Liberal donors to meet and debate next moves for 2012
Democratic donors and operatives are wasting no time in meeting to hash out what went wrong in 2010 and what the strategy for fundraising should be moving forward. About 150 key players are scheduled to meet next week in Washington at the Mandarin Oriental Hotel, reports Politico’s Ken Vogel, and their views are increasingly divided into two categories. One side views blames the midterm losses on being outspent by outside GOP groups on political advertising; this side is advocating for a group, or network of groups, to match Republican efforts in 2012. The other side is cautioning that Democratic donors lack the resources to match Republican efforts, so they’d be better off investing in longer-term intellectual battles over progressive policies than chasing every election cycle.
Not surprisingly, some of the founders of new liberal outside spending outfits, like Jim Jordan, who helped run the group Commonsense Ten, are firmly in camp one. But Michael Vachon, an adviser to wealthy Democratic donor George Soros, thinks liberals should stick to working toward campaign finance reform.
“I don’t believe that the left is going to be able to raise the kind of money that you see raised on the right because the donors on the right are ultimately acting in their own economic self interest,” Vachon told Politico. “So I don’t think that we should attempt to match the funding.”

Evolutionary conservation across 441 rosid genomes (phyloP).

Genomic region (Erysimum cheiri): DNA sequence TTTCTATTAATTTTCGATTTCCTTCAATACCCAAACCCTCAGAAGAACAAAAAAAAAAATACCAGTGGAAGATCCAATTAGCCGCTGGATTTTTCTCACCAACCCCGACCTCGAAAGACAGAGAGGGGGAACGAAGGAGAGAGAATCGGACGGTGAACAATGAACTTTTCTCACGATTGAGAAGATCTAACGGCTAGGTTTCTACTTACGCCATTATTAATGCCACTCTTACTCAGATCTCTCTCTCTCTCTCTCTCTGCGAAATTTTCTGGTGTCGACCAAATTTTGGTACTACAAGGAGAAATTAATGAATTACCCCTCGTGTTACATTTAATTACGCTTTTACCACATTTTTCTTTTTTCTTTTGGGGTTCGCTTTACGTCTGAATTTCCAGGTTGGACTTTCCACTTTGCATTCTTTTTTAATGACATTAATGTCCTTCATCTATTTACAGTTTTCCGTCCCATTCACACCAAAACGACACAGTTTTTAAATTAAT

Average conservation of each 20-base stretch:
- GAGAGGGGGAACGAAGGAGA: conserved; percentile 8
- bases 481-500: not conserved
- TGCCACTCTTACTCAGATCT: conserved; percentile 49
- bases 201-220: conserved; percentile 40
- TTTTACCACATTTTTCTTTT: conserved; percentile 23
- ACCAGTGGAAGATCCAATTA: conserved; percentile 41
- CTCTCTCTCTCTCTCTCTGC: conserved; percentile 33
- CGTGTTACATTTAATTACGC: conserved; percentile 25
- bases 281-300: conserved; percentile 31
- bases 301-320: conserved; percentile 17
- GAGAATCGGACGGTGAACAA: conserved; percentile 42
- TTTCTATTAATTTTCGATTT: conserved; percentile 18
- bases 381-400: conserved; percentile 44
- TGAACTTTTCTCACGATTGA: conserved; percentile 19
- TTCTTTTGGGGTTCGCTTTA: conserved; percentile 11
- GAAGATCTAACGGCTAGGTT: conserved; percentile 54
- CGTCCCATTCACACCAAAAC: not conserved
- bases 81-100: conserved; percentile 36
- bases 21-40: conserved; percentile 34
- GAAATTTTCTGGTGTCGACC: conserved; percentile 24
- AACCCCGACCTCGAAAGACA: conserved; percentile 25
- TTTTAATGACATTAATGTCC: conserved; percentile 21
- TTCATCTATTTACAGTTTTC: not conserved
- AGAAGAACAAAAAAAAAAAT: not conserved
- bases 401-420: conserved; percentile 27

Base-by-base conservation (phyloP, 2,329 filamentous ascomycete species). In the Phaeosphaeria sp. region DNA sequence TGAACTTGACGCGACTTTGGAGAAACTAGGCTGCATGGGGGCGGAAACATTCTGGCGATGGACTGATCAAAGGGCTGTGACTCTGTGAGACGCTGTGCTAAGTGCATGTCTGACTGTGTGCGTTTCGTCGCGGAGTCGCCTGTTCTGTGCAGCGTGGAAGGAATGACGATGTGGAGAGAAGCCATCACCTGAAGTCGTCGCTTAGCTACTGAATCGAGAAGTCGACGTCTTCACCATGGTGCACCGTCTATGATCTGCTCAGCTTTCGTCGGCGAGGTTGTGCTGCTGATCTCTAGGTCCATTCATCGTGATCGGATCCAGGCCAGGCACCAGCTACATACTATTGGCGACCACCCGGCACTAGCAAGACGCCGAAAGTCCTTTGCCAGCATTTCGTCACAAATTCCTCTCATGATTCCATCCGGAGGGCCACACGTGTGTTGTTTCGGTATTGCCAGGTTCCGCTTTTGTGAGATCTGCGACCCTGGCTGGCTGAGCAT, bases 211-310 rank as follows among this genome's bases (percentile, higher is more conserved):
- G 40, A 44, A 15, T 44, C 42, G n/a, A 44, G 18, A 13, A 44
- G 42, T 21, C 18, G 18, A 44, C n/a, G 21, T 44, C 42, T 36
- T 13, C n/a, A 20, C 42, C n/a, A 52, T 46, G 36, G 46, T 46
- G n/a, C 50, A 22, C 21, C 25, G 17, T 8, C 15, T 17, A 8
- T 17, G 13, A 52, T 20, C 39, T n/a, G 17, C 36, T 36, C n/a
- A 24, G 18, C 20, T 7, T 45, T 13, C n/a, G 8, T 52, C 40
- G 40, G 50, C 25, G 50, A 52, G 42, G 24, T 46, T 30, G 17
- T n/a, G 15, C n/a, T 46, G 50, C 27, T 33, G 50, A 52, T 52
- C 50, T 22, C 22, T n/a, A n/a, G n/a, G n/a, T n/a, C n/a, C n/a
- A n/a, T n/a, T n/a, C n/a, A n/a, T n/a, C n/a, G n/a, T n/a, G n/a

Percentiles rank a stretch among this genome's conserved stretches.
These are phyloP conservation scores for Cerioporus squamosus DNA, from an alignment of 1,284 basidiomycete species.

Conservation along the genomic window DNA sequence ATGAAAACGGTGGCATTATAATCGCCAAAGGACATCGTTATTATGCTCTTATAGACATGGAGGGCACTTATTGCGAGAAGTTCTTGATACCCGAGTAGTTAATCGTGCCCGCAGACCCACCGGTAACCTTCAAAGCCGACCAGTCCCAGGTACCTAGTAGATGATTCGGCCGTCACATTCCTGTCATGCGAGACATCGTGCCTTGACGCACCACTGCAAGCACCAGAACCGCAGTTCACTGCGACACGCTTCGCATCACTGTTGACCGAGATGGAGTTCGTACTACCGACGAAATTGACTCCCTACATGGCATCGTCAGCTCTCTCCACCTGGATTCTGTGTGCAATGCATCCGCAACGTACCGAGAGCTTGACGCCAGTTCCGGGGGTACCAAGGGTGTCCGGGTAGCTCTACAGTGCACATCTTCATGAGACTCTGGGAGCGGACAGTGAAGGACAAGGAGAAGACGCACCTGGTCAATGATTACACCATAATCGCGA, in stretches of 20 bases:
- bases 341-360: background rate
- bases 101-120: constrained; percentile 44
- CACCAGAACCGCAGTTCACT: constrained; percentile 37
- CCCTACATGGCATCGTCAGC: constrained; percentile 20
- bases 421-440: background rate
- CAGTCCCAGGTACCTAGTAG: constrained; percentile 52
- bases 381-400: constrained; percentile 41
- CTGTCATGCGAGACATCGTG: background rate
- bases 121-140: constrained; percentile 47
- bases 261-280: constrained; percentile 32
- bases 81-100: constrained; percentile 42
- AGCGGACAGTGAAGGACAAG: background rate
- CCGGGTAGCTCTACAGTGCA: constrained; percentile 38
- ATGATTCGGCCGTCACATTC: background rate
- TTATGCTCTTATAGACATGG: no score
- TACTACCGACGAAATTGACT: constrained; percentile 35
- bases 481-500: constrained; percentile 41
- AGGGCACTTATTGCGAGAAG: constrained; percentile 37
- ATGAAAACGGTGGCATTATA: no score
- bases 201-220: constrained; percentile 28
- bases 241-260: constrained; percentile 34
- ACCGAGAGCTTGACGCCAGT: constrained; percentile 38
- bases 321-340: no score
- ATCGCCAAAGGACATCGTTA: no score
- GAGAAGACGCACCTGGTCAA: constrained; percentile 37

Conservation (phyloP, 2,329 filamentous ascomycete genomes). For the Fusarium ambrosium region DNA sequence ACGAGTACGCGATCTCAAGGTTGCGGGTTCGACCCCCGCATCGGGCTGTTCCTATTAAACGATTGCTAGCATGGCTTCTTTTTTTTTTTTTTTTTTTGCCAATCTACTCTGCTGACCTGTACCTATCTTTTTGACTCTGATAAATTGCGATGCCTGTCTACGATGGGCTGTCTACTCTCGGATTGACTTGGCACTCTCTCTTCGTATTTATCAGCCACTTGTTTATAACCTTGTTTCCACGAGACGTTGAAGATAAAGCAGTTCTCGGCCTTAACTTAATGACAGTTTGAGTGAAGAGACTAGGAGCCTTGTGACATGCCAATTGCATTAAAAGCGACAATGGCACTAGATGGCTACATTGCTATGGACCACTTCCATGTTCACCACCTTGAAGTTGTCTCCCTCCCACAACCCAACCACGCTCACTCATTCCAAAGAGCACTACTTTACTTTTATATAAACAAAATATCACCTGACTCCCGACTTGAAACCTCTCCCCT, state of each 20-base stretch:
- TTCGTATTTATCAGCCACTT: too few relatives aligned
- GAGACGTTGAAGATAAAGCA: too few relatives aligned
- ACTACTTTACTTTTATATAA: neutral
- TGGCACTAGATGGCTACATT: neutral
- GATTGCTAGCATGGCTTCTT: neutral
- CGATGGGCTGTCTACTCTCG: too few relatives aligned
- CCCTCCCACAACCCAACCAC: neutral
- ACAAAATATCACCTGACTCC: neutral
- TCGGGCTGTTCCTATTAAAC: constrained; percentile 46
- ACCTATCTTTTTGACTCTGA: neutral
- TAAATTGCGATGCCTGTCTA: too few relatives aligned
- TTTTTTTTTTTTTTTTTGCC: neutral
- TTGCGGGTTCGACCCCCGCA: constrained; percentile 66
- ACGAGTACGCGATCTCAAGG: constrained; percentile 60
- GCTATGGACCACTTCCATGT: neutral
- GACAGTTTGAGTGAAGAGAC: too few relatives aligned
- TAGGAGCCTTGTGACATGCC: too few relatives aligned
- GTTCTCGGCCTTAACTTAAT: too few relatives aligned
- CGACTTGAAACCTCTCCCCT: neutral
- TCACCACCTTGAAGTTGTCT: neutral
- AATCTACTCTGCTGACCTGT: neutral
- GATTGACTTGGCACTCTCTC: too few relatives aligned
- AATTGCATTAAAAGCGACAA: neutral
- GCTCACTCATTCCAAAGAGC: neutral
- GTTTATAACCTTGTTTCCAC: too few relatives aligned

Obviously, some sort of synthesis is in order here. After 2004, Vogel writes, a lot of Democratic donors turned to funding more permanent liberal intellectual institutions like the Center for American Progress (CAP). Those investments have served them well, but groups like CAP weren’t designed to fight electoral battles and didn’t run political advertising to counter conservative groups, like American Crossroads, which were set up with the explicit mission to elect candidates. Craig Varoga, a Democratic independent advertising operative, argues that it shouldn’t be viewed as an either/or situation:
“The lesson from 2004 is that media (paid advertising) without long-term infrastructure doesn’t work,” said Varoga, who runs a non-profit outfit called Patriot Majority that spent more than $5 million on ads supporting Senate Majority Leader Harry Reid’s successful reelection campaign in Nevada. “And the lesson from 2010 is that long-term infrastructure without media is also a losing recipe,” he said.